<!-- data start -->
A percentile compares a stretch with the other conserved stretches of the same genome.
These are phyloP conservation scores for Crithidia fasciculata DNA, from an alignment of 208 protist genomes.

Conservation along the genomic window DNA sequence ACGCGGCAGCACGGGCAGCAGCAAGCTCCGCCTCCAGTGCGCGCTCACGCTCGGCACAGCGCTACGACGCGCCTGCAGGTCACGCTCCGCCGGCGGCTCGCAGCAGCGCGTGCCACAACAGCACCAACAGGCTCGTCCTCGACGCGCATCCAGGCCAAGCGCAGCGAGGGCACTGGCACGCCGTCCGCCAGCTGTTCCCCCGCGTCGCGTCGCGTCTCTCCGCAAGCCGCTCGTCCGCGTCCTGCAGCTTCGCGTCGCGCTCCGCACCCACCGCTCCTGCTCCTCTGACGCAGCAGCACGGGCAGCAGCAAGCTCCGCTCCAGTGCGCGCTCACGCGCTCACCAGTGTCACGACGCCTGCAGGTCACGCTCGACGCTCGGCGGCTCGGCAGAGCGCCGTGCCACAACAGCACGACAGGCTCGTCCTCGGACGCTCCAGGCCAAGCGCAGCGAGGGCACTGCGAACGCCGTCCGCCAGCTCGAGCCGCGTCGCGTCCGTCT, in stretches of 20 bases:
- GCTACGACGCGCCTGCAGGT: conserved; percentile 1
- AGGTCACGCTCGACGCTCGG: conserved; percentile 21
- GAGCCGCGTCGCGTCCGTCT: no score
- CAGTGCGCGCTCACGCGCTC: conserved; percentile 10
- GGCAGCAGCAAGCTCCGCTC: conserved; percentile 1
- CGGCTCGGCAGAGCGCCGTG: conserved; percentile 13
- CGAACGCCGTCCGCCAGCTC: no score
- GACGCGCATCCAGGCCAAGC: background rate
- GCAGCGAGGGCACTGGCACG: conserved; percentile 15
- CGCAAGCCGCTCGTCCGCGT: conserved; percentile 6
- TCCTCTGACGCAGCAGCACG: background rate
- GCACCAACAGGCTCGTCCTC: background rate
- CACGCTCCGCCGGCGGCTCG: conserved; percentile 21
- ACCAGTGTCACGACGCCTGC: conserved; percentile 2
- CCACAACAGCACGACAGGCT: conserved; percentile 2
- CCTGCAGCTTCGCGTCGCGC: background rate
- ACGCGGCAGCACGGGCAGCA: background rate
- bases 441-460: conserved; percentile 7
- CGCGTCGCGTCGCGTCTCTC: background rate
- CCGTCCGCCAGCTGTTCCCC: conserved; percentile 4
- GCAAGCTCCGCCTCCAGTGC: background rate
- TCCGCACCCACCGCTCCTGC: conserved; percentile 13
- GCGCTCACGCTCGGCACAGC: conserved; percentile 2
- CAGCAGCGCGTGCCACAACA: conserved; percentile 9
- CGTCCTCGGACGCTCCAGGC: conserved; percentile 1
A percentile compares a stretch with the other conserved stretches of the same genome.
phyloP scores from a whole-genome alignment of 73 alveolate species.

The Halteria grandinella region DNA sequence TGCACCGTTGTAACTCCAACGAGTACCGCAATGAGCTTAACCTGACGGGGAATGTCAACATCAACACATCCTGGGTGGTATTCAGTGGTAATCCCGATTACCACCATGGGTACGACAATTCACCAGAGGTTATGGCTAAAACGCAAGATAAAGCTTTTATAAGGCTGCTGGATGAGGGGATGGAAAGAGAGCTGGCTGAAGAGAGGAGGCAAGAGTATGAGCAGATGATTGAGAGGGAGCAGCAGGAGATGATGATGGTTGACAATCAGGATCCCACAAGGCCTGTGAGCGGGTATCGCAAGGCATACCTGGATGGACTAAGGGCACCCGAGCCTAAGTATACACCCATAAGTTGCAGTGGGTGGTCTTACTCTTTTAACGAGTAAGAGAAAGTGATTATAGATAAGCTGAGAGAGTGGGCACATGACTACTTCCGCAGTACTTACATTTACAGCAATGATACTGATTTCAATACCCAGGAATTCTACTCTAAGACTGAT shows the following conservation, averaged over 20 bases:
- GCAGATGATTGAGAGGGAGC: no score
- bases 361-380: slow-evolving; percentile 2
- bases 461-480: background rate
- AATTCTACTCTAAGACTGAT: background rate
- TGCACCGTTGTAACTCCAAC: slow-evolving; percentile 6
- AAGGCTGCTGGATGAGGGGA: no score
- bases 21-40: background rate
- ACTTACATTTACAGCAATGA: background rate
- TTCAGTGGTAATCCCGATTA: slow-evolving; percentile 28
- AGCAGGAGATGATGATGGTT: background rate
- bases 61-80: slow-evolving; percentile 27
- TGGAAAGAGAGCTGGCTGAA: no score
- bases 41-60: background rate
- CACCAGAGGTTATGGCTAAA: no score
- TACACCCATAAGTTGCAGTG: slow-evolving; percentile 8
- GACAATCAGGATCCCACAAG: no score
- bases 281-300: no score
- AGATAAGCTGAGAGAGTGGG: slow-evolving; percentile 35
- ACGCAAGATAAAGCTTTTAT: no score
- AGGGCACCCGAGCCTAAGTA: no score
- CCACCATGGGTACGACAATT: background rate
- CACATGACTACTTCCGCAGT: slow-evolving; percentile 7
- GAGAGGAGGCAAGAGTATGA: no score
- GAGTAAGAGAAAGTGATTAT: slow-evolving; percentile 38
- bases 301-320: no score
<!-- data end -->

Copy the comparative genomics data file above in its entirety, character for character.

A percentile compares a stretch with the other conserved stretches of the same genome.
These are phyloP conservation scores for Crithidia fasciculata DNA, from an alignment of 208 protist genomes.

Conservation along the genomic window DNA sequence ACGCGGCAGCACGGGCAGCAGCAAGCTCCGCCTCCAGTGCGCGCTCACGCTCGGCACAGCGCTACGACGCGCCTGCAGGTCACGCTCCGCCGGCGGCTCGCAGCAGCGCGTGCCACAACAGCACCAACAGGCTCGTCCTCGACGCGCATCCAGGCCAAGCGCAGCGAGGGCACTGGCACGCCGTCCGCCAGCTGTTCCCCCGCGTCGCGTCGCGTCTCTCCGCAAGCCGCTCGTCCGCGTCCTGCAGCTTCGCGTCGCGCTCCGCACCCACCGCTCCTGCTCCTCTGACGCAGCAGCACGGGCAGCAGCAAGCTCCGCTCCAGTGCGCGCTCACGCGCTCACCAGTGTCACGACGCCTGCAGGTCACGCTCGACGCTCGGCGGCTCGGCAGAGCGCCGTGCCACAACAGCACGACAGGCTCGTCCTCGGACGCTCCAGGCCAAGCGCAGCGAGGGCACTGCGAACGCCGTCCGCCAGCTCGAGCCGCGTCGCGTCCGTCT, in stretches of 20 bases:
- GCTACGACGCGCCTGCAGGT: conserved; percentile 1
- AGGTCACGCTCGACGCTCGG: conserved; percentile 21
- GAGCCGCGTCGCGTCCGTCT: no score
- CAGTGCGCGCTCACGCGCTC: conserved; percentile 10
- GGCAGCAGCAAGCTCCGCTC: conserved; percentile 1
- CGGCTCGGCAGAGCGCCGTG: conserved; percentile 13
- CGAACGCCGTCCGCCAGCTC: no score
- GACGCGCATCCAGGCCAAGC: background rate
- GCAGCGAGGGCACTGGCACG: conserved; percentile 15
- CGCAAGCCGCTCGTCCGCGT: conserved; percentile 6
- TCCTCTGACGCAGCAGCACG: background rate
- GCACCAACAGGCTCGTCCTC: background rate
- CACGCTCCGCCGGCGGCTCG: conserved; percentile 21
- ACCAGTGTCACGACGCCTGC: conserved; percentile 2
- CCACAACAGCACGACAGGCT: conserved; percentile 2
- CCTGCAGCTTCGCGTCGCGC: background rate
- ACGCGGCAGCACGGGCAGCA: background rate
- bases 441-460: conserved; percentile 7
- CGCGTCGCGTCGCGTCTCTC: background rate
- CCGTCCGCCAGCTGTTCCCC: conserved; percentile 4
- GCAAGCTCCGCCTCCAGTGC: background rate
- TCCGCACCCACCGCTCCTGC: conserved; percentile 13
- GCGCTCACGCTCGGCACAGC: conserved; percentile 2
- CAGCAGCGCGTGCCACAACA: conserved; percentile 9
- CGTCCTCGGACGCTCCAGGC: conserved; percentile 1
A percentile compares a stretch with the other conserved stretches of the same genome.
phyloP scores from a whole-genome alignment of 73 alveolate species.

The Halteria grandinella region DNA sequence TGCACCGTTGTAACTCCAACGAGTACCGCAATGAGCTTAACCTGACGGGGAATGTCAACATCAACACATCCTGGGTGGTATTCAGTGGTAATCCCGATTACCACCATGGGTACGACAATTCACCAGAGGTTATGGCTAAAACGCAAGATAAAGCTTTTATAAGGCTGCTGGATGAGGGGATGGAAAGAGAGCTGGCTGAAGAGAGGAGGCAAGAGTATGAGCAGATGATTGAGAGGGAGCAGCAGGAGATGATGATGGTTGACAATCAGGATCCCACAAGGCCTGTGAGCGGGTATCGCAAGGCATACCTGGATGGACTAAGGGCACCCGAGCCTAAGTATACACCCATAAGTTGCAGTGGGTGGTCTTACTCTTTTAACGAGTAAGAGAAAGTGATTATAGATAAGCTGAGAGAGTGGGCACATGACTACTTCCGCAGTACTTACATTTACAGCAATGATACTGATTTCAATACCCAGGAATTCTACTCTAAGACTGAT shows the following conservation, averaged over 20 bases:
- GCAGATGATTGAGAGGGAGC: no score
- bases 361-380: slow-evolving; percentile 2
- bases 461-480: background rate
- AATTCTACTCTAAGACTGAT: background rate
- TGCACCGTTGTAACTCCAAC: slow-evolving; percentile 6
- AAGGCTGCTGGATGAGGGGA: no score
- bases 21-40: background rate
- ACTTACATTTACAGCAATGA: background rate
- TTCAGTGGTAATCCCGATTA: slow-evolving; percentile 28
- AGCAGGAGATGATGATGGTT: background rate
- bases 61-80: slow-evolving; percentile 27
- TGGAAAGAGAGCTGGCTGAA: no score
- bases 41-60: background rate
- CACCAGAGGTTATGGCTAAA: no score
- TACACCCATAAGTTGCAGTG: slow-evolving; percentile 8
- GACAATCAGGATCCCACAAG: no score
- bases 281-300: no score
- AGATAAGCTGAGAGAGTGGG: slow-evolving; percentile 35
- ACGCAAGATAAAGCTTTTAT: no score
- AGGGCACCCGAGCCTAAGTA: no score
- CCACCATGGGTACGACAATT: background rate
- CACATGACTACTTCCGCAGT: slow-evolving; percentile 7
- GAGAGGAGGCAAGAGTATGA: no score
- GAGTAAGAGAAAGTGATTAT: slow-evolving; percentile 38
- bases 301-320: no score